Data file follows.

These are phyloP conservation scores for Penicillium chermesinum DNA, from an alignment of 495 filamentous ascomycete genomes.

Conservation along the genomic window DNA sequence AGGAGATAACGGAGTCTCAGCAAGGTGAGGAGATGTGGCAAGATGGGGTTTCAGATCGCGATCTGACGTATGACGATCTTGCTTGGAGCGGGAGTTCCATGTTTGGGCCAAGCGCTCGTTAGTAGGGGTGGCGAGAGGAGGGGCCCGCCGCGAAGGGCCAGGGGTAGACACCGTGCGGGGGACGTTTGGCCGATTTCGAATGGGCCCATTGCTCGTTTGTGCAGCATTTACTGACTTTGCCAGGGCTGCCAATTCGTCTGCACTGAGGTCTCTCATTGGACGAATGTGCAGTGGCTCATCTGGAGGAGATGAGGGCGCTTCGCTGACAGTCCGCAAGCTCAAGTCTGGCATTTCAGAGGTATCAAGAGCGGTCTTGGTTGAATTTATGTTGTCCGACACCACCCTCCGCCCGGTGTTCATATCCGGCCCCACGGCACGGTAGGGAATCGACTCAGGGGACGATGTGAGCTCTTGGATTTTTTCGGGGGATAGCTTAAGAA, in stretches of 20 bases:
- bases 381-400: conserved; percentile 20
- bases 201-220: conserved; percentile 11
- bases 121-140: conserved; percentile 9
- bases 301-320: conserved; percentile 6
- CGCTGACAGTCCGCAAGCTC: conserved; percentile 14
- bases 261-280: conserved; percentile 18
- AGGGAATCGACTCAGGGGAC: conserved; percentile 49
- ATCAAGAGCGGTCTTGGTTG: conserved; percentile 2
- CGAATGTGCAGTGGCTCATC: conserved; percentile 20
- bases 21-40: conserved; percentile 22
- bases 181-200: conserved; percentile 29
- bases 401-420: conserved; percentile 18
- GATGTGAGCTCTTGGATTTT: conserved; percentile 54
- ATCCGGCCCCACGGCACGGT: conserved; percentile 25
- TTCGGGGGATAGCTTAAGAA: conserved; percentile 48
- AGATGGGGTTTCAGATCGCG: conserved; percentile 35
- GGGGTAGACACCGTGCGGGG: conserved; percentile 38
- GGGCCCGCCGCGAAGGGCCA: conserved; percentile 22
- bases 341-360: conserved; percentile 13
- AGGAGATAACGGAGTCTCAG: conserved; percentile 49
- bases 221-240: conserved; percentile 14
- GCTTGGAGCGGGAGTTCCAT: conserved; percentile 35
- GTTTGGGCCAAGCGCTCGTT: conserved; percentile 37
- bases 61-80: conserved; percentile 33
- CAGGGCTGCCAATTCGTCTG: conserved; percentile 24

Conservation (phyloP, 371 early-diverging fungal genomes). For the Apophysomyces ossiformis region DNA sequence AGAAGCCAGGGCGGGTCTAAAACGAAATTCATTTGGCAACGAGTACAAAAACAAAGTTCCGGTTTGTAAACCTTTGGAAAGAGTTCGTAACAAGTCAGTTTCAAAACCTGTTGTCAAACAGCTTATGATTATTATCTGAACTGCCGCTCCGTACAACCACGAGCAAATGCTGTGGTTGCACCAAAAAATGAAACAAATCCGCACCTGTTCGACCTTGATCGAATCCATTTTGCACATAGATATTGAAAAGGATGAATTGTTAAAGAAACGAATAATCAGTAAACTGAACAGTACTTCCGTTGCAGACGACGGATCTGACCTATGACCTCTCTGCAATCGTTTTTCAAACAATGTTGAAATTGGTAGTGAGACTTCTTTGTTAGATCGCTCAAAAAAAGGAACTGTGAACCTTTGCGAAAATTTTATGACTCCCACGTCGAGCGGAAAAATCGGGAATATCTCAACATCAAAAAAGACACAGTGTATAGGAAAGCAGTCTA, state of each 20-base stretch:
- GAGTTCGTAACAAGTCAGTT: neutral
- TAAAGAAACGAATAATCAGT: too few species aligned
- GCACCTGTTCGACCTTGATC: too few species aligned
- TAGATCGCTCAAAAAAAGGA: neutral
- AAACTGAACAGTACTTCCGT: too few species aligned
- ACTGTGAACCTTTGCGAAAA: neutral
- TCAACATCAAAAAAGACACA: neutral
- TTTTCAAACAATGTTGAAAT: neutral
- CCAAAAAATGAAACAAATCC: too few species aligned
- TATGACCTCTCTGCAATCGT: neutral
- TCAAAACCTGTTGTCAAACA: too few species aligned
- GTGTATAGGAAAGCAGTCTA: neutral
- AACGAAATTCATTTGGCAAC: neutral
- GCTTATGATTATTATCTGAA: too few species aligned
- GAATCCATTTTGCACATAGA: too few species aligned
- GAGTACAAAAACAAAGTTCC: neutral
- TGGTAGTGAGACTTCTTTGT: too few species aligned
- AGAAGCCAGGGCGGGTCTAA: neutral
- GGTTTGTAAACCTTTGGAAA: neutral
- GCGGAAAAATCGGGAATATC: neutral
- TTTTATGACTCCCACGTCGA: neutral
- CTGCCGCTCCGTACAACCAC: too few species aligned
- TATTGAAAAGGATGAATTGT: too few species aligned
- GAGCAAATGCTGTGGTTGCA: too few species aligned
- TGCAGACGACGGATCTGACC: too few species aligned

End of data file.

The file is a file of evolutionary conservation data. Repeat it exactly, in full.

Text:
These are phyloP conservation scores for Penicillium chermesinum DNA, from an alignment of 495 filamentous ascomycete genomes.

Conservation along the genomic window DNA sequence AGGAGATAACGGAGTCTCAGCAAGGTGAGGAGATGTGGCAAGATGGGGTTTCAGATCGCGATCTGACGTATGACGATCTTGCTTGGAGCGGGAGTTCCATGTTTGGGCCAAGCGCTCGTTAGTAGGGGTGGCGAGAGGAGGGGCCCGCCGCGAAGGGCCAGGGGTAGACACCGTGCGGGGGACGTTTGGCCGATTTCGAATGGGCCCATTGCTCGTTTGTGCAGCATTTACTGACTTTGCCAGGGCTGCCAATTCGTCTGCACTGAGGTCTCTCATTGGACGAATGTGCAGTGGCTCATCTGGAGGAGATGAGGGCGCTTCGCTGACAGTCCGCAAGCTCAAGTCTGGCATTTCAGAGGTATCAAGAGCGGTCTTGGTTGAATTTATGTTGTCCGACACCACCCTCCGCCCGGTGTTCATATCCGGCCCCACGGCACGGTAGGGAATCGACTCAGGGGACGATGTGAGCTCTTGGATTTTTTCGGGGGATAGCTTAAGAA, in stretches of 20 bases:
- bases 381-400: conserved; percentile 20
- bases 201-220: conserved; percentile 11
- bases 121-140: conserved; percentile 9
- bases 301-320: conserved; percentile 6
- CGCTGACAGTCCGCAAGCTC: conserved; percentile 14
- bases 261-280: conserved; percentile 18
- AGGGAATCGACTCAGGGGAC: conserved; percentile 49
- ATCAAGAGCGGTCTTGGTTG: conserved; percentile 2
- CGAATGTGCAGTGGCTCATC: conserved; percentile 20
- bases 21-40: conserved; percentile 22
- bases 181-200: conserved; percentile 29
- bases 401-420: conserved; percentile 18
- GATGTGAGCTCTTGGATTTT: conserved; percentile 54
- ATCCGGCCCCACGGCACGGT: conserved; percentile 25
- TTCGGGGGATAGCTTAAGAA: conserved; percentile 48
- AGATGGGGTTTCAGATCGCG: conserved; percentile 35
- GGGGTAGACACCGTGCGGGG: conserved; percentile 38
- GGGCCCGCCGCGAAGGGCCA: conserved; percentile 22
- bases 341-360: conserved; percentile 13
- AGGAGATAACGGAGTCTCAG: conserved; percentile 49
- bases 221-240: conserved; percentile 14
- GCTTGGAGCGGGAGTTCCAT: conserved; percentile 35
- GTTTGGGCCAAGCGCTCGTT: conserved; percentile 37
- bases 61-80: conserved; percentile 33
- CAGGGCTGCCAATTCGTCTG: conserved; percentile 24

Conservation (phyloP, 371 early-diverging fungal genomes). For the Apophysomyces ossiformis region DNA sequence AGAAGCCAGGGCGGGTCTAAAACGAAATTCATTTGGCAACGAGTACAAAAACAAAGTTCCGGTTTGTAAACCTTTGGAAAGAGTTCGTAACAAGTCAGTTTCAAAACCTGTTGTCAAACAGCTTATGATTATTATCTGAACTGCCGCTCCGTACAACCACGAGCAAATGCTGTGGTTGCACCAAAAAATGAAACAAATCCGCACCTGTTCGACCTTGATCGAATCCATTTTGCACATAGATATTGAAAAGGATGAATTGTTAAAGAAACGAATAATCAGTAAACTGAACAGTACTTCCGTTGCAGACGACGGATCTGACCTATGACCTCTCTGCAATCGTTTTTCAAACAATGTTGAAATTGGTAGTGAGACTTCTTTGTTAGATCGCTCAAAAAAAGGAACTGTGAACCTTTGCGAAAATTTTATGACTCCCACGTCGAGCGGAAAAATCGGGAATATCTCAACATCAAAAAAGACACAGTGTATAGGAAAGCAGTCTA, state of each 20-base stretch:
- GAGTTCGTAACAAGTCAGTT: neutral
- TAAAGAAACGAATAATCAGT: too few species aligned
- GCACCTGTTCGACCTTGATC: too few species aligned
- TAGATCGCTCAAAAAAAGGA: neutral
- AAACTGAACAGTACTTCCGT: too few species aligned
- ACTGTGAACCTTTGCGAAAA: neutral
- TCAACATCAAAAAAGACACA: neutral
- TTTTCAAACAATGTTGAAAT: neutral
- CCAAAAAATGAAACAAATCC: too few species aligned
- TATGACCTCTCTGCAATCGT: neutral
- TCAAAACCTGTTGTCAAACA: too few species aligned
- GTGTATAGGAAAGCAGTCTA: neutral
- AACGAAATTCATTTGGCAAC: neutral
- GCTTATGATTATTATCTGAA: too few species aligned
- GAATCCATTTTGCACATAGA: too few species aligned
- GAGTACAAAAACAAAGTTCC: neutral
- TGGTAGTGAGACTTCTTTGT: too few species aligned
- AGAAGCCAGGGCGGGTCTAA: neutral
- GGTTTGTAAACCTTTGGAAA: neutral
- GCGGAAAAATCGGGAATATC: neutral
- TTTTATGACTCCCACGTCGA: neutral
- CTGCCGCTCCGTACAACCAC: too few species aligned
- TATTGAAAAGGATGAATTGT: too few species aligned
- GAGCAAATGCTGTGGTTGCA: too few species aligned
- TGCAGACGACGGATCTGACC: too few species aligned